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High court finds trademark disparagement clause unconstitutional

The United States Supreme Court recently handed down an 8-0 opinion that found the disparagement provision of the Lanham Act unconstitutional. The trademark news spread quickly in business circles as a potential new branding and marketing opportunity that may use racier or provocative trademarks.

The underlying case involved a petition that an Asian-American band filed in the hopes of obtaining a trademark for the name of their band, The Slants. The leader of the musical group, Simon Tam, says that the group wanted to reclaim the moniker that many find disparaging, and display the name as a "badge of pride," according to Reuters.

The Patent and Trademark Office had denied the band’s application for trademark protection, essentially finding the name is a disparaging racial slur. The rock musicians appealed the PTO decision, arguing that the PTO decision, and the underlying trademark statute, violated their First Amendment Rights. The nation’s highest court agreed in June.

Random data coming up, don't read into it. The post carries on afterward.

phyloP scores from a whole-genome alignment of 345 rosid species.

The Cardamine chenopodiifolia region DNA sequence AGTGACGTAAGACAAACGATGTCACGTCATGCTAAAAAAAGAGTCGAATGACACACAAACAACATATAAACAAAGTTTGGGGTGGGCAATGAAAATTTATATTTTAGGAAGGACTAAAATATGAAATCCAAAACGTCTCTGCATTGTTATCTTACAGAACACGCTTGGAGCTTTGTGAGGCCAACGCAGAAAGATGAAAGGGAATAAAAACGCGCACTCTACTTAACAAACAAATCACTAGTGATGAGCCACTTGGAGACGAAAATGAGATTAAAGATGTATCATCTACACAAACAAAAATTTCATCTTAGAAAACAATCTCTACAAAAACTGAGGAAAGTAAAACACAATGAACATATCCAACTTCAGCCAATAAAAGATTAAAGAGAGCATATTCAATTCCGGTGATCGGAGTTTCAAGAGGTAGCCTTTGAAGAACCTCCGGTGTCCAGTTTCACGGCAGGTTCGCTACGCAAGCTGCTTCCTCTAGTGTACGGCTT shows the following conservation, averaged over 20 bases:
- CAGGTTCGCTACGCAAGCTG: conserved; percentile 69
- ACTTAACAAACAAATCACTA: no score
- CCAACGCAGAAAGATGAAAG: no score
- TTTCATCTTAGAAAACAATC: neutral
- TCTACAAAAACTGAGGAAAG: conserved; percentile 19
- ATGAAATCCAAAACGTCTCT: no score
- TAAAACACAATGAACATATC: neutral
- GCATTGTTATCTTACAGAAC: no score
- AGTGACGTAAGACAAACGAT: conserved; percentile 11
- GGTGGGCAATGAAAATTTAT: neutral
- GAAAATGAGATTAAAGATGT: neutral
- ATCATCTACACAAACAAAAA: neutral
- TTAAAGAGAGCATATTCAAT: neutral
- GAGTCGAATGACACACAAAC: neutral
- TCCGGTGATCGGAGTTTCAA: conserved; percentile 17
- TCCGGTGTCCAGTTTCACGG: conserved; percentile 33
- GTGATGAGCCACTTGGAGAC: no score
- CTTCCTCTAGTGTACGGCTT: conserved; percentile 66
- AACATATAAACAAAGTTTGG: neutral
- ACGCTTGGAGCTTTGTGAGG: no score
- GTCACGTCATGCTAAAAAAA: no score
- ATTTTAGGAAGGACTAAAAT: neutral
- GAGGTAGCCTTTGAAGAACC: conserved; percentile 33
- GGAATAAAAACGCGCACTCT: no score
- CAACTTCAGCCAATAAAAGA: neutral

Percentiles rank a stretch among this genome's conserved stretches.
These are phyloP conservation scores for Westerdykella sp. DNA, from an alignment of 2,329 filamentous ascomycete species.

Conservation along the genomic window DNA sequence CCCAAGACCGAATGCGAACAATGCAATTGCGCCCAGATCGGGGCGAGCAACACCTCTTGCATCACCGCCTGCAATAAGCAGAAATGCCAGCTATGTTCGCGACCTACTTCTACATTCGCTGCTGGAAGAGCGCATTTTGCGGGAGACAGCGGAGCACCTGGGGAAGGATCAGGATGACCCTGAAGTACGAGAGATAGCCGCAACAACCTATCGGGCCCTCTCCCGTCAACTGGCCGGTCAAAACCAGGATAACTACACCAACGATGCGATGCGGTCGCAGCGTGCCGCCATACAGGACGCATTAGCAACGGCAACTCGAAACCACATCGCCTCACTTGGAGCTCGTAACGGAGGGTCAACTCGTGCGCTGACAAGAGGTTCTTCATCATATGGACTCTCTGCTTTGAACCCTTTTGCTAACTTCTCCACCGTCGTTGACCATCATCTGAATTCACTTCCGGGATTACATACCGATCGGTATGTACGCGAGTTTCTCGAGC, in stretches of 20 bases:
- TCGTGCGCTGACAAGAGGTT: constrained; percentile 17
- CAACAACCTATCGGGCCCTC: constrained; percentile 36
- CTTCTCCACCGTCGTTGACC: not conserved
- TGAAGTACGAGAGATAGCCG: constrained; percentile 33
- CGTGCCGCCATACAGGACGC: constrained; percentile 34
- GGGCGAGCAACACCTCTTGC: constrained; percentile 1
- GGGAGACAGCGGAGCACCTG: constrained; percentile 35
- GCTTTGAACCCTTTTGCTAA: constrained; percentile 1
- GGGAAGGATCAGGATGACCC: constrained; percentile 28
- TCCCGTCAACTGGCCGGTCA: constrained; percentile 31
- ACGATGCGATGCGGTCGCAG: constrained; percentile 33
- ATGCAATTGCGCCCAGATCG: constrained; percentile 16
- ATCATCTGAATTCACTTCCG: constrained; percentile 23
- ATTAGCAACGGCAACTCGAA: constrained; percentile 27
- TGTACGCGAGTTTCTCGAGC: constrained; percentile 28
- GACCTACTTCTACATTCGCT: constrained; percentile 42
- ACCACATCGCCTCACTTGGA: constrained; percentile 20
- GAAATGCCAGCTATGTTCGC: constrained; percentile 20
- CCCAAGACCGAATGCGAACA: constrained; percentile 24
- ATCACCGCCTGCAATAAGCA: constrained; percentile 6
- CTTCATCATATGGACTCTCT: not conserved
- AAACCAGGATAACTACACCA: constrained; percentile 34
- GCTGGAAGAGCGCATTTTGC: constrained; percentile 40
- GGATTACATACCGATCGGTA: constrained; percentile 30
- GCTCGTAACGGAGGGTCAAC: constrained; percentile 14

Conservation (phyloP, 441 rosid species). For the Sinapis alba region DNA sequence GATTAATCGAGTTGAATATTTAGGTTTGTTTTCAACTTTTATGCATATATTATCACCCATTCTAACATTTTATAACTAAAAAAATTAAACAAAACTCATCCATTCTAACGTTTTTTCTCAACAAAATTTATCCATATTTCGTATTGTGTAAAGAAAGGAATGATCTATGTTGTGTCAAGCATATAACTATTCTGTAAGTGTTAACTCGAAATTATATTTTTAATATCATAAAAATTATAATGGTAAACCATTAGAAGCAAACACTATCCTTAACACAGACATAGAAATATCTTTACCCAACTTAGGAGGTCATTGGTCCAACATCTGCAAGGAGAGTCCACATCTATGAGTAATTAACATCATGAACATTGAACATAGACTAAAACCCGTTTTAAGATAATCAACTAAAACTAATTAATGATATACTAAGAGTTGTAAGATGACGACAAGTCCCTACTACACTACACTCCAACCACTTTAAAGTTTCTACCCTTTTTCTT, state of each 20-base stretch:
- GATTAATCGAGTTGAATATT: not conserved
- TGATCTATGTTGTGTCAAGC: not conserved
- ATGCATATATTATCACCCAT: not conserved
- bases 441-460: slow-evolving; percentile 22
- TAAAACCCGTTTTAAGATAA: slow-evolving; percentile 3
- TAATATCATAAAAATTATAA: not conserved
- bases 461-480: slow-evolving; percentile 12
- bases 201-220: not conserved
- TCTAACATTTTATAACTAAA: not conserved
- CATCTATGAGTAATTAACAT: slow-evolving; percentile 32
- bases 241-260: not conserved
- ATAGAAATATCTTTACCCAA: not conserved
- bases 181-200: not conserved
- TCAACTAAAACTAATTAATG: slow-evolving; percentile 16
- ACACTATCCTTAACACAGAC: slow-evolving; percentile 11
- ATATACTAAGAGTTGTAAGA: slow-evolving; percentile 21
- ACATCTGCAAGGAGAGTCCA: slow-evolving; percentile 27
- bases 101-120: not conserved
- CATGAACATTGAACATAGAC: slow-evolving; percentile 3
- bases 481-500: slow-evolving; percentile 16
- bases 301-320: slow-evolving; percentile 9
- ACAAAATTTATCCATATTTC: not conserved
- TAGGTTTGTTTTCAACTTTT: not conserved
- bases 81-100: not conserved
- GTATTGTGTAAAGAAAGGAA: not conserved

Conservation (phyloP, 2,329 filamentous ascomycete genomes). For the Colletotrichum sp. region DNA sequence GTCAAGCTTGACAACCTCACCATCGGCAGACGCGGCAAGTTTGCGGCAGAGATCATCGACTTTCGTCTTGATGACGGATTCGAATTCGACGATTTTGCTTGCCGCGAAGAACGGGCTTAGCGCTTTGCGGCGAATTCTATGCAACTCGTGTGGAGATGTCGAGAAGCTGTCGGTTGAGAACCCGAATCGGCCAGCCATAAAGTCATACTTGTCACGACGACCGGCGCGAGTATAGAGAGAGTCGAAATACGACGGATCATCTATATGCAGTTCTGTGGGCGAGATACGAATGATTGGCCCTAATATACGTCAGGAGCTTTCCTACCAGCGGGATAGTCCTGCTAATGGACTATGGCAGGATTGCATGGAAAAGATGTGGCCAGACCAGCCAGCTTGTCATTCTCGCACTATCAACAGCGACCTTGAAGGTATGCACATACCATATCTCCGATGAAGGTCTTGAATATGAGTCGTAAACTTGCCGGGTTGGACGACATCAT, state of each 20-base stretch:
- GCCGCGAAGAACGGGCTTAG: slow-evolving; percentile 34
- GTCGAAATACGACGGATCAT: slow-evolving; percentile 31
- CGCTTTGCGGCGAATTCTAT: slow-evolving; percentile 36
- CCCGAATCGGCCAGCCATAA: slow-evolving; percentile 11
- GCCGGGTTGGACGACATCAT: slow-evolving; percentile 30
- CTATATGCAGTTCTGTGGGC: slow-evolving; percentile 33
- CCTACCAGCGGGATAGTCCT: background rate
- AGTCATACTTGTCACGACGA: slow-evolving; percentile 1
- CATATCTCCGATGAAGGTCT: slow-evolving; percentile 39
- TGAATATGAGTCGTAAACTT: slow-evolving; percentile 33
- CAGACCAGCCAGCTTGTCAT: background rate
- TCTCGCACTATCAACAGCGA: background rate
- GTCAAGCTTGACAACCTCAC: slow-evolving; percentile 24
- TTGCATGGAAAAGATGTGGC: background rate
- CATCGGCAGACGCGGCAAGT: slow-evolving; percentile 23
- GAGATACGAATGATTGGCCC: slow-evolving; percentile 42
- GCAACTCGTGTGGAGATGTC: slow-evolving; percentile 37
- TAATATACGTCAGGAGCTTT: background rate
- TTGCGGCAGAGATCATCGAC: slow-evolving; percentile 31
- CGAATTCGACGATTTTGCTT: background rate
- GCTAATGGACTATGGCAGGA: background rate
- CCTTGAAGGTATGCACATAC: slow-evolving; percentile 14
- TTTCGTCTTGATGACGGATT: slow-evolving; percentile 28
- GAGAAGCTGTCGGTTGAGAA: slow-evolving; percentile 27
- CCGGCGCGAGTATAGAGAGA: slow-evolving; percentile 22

The Ruling May Impact Niche Markets More Than Big Business

There is some evidence that smaller businesses have sought to trademark offensive content, especially in niche markets including in the entertainment industry, clothing industry (especially related to items such as T-shirts), according to Bloomberg BNA. With the recent boom in the microbrewery industry, some believe that specialty beers and wines may hit the market with racy, offensive or provocative names.

It is unclear how far-reaching the decision may become as most businesses are highly protective of their images and their own brands. While few of the largest companies in the United States are not expected to start seeking to trademark potentially offensive or disparaging content in light of the court’s ruling, some commentators believe that some room exists in many of today’s niche markets for provocative branding messages. 

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